In Christianity, we often hold back when it comes to that third step: teaching, talking about, and demonstrating how our faith in Jesus works. The command to be disciples was given to us so the gospel message could spread far and wide but, perhaps, in His wisdom, God also knew that it is in sharing our faith that it becomes deeper and stronger. The faith of those early disciples intensified as they spread the gospel message and their knowledge expanded as they taught. When reading Acts and the Epistles, we see how the men who abandoned Jesus in the garden became mature disciples as they shared the gospel, clarified points, answered questions, and explained their belief. Most of us have no hope of ever becoming a surgeon and we’re probably not going to become theologians or even Sunday school teachers. Nevertheless, we have an opportunity to teach about Jesus whenever we open our mouths. Our faith will grow stronger and deeper not just by seeing Jesus in Scripture and doing as would He, but by sharing the gospel message with others.

To teach is to learn twice. [Joseph Joubert]

Then we will no longer be immature like children. We won’t be tossed and blown about by every wind of new teaching. We will not be influenced when people try to trick us with lies so clever they sound like the truth. Instead, we will speak the truth in love, growing in every way more and more like Christ, who is the head of his body, the church. [Ephesians 4:14-15 (NLT)]

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The Pharisees and Sadducees came to Jesus and tried to catch him out by asking him to show them a sign from heaven. [Matthew 16:1 (NTE)]

magnoliaIf I mentioned the Rotary or Kiwanis clubs, used the acronyms AARP, NRA, or PETA, or referred to the #MeToo or BLM movements, today’s readers would understand my references but they’d be unfamiliar to a reader 2,000 years from now. That’s the difficulty we sometimes encounter when reading the New Testament. While the authors knew who they were talking about, the 21st century American often doesn’t.

1st century Jewish historian Flavius Josephus lists at least four main sects of Judaism—the Pharisees, Sadducees, Zealots, and Essenes. Although no group constituted a majority, each group claimed to possess the only truth. Since politics and religion were almost the same thing in the Palestine of Jesus’ day, we’ll get a better grasp of the hornet’s nest into which Jesus stepped when He began preaching if we know a little about the various religious and political groups He encountered.

The Pharisees are the group we know best. Having originated about 150 BC, they were comprised of people from all walks of life. Josephus reported that “the Pharisees have the multitude on their side.” Popular with the people and considered the highest religious authorities, these powerful men were influential in the local synagogues. They believed that God transmitted both the written law (the Torah) and an oral law to Moses on Mt. Sinai. Believing both the written and oral laws of divine origin and equal importance, they demanded strict observance of both. Their leaders were called rabbis or teachers and often attracted followers or disciples. Jesus frequently censured the Pharisees and clashed with them about things like fasting, hand washing, their concept of the Sabbath, and temple contributions. While we tend to see them as legalistic hypocrites, not all Pharisees were phonies or opposed to Jesus; some even became His followers. Moreover, their emphasis on following Jewish rituals and traditions outside of the Temple kept Judaism alive after the Temple’s destruction in 70 AD.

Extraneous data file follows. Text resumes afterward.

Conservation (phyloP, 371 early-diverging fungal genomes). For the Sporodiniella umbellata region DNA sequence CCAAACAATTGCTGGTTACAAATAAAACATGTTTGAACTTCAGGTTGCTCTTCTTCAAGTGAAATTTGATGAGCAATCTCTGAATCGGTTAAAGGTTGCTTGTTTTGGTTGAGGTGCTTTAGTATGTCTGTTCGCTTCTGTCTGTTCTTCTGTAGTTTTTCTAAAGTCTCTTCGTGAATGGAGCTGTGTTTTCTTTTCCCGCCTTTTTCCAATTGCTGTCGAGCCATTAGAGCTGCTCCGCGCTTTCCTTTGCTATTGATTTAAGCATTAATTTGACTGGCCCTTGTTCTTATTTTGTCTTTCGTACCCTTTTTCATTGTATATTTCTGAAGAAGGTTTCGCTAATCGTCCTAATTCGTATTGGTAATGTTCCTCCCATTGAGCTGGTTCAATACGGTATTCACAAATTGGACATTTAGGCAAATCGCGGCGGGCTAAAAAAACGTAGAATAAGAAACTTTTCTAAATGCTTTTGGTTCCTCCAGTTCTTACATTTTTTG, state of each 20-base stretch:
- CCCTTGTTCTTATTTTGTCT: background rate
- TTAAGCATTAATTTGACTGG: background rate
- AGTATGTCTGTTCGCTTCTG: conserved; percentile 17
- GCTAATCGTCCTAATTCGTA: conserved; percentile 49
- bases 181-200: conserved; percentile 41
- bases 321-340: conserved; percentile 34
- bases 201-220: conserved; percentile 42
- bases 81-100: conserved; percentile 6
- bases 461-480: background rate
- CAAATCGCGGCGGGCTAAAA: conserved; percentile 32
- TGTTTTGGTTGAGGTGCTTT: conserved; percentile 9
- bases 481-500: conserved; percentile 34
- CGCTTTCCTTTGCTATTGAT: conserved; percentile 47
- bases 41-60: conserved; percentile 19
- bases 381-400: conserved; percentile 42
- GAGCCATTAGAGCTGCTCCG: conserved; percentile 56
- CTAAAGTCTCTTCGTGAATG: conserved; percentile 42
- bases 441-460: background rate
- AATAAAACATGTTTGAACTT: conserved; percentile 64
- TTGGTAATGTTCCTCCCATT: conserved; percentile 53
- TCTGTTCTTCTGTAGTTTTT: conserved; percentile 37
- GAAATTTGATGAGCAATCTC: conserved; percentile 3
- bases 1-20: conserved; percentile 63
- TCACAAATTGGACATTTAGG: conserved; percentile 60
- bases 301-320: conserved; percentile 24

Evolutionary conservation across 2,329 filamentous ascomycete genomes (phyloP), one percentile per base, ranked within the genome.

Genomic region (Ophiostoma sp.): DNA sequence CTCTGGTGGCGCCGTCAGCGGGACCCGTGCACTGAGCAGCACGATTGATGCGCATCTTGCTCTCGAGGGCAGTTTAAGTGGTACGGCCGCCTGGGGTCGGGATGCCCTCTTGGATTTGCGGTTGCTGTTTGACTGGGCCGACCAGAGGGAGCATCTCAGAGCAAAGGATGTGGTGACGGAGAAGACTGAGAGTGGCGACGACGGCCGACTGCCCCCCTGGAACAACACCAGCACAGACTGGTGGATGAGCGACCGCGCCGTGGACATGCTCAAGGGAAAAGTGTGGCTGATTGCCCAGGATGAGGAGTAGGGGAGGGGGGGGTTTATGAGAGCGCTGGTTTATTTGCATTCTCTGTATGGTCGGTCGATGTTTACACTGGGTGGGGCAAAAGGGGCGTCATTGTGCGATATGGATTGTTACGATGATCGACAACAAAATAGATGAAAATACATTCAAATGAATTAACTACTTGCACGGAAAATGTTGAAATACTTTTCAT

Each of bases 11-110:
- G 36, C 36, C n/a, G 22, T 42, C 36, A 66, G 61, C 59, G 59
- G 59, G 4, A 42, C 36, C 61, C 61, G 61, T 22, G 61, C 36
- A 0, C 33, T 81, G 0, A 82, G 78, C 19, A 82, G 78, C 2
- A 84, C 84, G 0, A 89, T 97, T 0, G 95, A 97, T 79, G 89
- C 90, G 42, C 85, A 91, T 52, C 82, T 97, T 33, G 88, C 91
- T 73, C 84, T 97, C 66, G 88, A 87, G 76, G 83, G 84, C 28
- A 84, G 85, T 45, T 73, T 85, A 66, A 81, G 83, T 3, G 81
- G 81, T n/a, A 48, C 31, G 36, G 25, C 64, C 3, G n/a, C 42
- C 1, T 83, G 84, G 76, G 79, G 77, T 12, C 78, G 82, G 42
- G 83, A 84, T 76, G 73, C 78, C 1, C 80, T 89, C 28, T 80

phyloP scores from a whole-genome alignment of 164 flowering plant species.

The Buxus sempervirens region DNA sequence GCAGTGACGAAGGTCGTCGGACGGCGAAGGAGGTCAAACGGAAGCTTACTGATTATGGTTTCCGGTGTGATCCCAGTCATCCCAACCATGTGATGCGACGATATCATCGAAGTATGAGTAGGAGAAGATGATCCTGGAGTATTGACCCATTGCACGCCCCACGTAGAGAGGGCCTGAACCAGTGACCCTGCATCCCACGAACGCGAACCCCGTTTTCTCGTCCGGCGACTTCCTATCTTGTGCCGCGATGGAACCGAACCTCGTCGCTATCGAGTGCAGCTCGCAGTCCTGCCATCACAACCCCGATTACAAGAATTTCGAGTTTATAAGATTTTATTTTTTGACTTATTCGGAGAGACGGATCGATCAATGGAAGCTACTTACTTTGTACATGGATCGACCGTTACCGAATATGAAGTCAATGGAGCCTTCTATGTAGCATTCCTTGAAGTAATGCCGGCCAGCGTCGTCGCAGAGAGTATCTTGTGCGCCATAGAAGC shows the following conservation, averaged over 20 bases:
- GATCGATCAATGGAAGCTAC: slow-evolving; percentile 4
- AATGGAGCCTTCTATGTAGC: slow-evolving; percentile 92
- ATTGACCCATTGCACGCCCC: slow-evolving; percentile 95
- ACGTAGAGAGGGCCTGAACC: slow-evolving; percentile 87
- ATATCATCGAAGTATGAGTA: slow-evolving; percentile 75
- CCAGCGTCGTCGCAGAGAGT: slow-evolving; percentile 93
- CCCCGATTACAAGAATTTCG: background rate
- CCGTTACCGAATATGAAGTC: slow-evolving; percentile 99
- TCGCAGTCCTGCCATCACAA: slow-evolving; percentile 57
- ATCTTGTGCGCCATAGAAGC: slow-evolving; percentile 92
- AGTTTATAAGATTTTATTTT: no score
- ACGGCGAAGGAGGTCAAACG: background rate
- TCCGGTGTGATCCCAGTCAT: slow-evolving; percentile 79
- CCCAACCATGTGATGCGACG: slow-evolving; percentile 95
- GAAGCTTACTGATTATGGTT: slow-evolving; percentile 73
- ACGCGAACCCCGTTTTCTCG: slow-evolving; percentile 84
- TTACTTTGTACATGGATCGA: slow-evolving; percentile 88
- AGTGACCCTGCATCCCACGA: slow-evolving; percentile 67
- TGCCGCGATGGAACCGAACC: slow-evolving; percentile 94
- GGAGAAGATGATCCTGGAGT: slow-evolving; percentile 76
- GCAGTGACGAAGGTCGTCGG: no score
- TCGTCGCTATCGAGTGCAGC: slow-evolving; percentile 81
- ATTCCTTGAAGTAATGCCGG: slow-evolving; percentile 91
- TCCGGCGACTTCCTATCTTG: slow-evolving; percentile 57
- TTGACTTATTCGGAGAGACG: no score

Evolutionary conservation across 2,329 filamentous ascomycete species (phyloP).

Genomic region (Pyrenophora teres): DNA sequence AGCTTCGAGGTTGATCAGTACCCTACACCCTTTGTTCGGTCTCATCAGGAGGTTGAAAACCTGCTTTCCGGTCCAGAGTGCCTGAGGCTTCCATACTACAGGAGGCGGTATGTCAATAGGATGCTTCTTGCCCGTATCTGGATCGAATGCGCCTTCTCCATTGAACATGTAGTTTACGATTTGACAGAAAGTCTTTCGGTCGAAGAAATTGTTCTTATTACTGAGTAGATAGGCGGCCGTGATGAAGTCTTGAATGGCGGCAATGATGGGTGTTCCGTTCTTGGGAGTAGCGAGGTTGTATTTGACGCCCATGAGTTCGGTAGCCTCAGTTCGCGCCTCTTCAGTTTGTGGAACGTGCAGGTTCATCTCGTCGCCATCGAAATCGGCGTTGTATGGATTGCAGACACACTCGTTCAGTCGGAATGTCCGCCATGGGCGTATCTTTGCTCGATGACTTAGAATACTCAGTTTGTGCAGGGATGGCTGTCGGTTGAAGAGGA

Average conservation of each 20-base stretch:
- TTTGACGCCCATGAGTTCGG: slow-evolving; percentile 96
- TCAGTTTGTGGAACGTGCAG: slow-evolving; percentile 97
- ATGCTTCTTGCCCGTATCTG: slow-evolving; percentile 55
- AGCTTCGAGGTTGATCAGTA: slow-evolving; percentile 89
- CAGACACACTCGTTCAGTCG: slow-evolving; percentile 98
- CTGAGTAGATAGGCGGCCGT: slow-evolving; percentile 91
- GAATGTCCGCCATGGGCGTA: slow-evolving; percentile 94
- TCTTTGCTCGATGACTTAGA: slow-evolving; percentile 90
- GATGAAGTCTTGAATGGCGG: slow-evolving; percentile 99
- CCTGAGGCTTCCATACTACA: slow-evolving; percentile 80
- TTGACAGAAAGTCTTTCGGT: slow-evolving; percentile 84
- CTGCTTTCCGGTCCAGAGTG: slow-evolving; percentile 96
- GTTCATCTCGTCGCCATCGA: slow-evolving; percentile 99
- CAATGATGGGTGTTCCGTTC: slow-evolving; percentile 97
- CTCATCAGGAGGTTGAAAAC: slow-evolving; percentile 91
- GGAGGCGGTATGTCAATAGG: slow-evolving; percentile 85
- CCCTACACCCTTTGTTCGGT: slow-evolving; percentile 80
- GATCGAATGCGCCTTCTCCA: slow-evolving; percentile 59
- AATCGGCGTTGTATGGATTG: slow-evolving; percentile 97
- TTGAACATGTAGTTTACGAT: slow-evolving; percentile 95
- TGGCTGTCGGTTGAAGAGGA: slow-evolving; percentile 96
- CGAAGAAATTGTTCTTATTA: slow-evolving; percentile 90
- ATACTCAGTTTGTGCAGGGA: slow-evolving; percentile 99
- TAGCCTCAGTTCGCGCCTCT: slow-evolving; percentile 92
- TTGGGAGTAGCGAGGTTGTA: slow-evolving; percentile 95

The Sadducees were another religious group in Jesus’ day. Composed mostly of priests, they existed from about the 2nd century BC until the Temple’s destruction. Their political responsibilities included administering the Jews in Judea, collecting taxes in the temple, and regulating relations with the Roman Empire. Because they were backed by the rich and elite, the Sadducees tended to side with whomever was in power. Because they profited from Temple business, unlike the Pharisees, they weren’t popular. Josephus reported that “the Sadducees are able to persuade none but the rich, and have not the populace obsequious (obedient) to them.” It was the Sadducees Jesus criticized when he cleared the Temple’s outer courts of its market and money changers.

Believing solely in the authority of the written Torah, the Sadducees rejected the Pharisees’ oral traditions. Their difference can be seen in the way the two groups interpreted the law of “an eye for an eye, a tooth for a tooth….” [Exodus 21:24] Inflexible in their literal interpretation of the Torah, the Sadducees would demand the loss of an eye (tooth, hand, or foot) as punishment for causing such a loss to another person. With their oral tradition, the Pharisees interpreted the law figuratively and would only demand that an equal monetary compensation be given to the injured party. While both the Pharisees and Sadducees believed in mankind’s free will, the Pharisees differed in their belief that God had foreknowledge of man’s destiny. Pharisees believed in the existence of angels and spirits, that spirits could communicate with man, and in the resurrection of the dead during the Messianic age; the Sadducees did not.

What both groups did agree on was that Jesus was a threat to their positions and they joined forces against their common enemy. Sadly, each group was so sure they possessed the only truth, it never occurred to them that they could be wrong! They were so intent focusing on the Law that they missed the fulfillment of the Messianic prophecies when He was right in front of them!

“Well, well!” replied Jesus. “You’re a teacher of Israel, and yet you don’t know about all this? I’m telling you the solemn truth: we’re talking about things we know about. We’re giving evidence about things we’ve seen. But you won’t admit our evidence. … And this is the condemnation: that light has come into the world, and people loved darkness rather than light, because what they were doing was evil.” [John 1:10-11,19 (NTE)]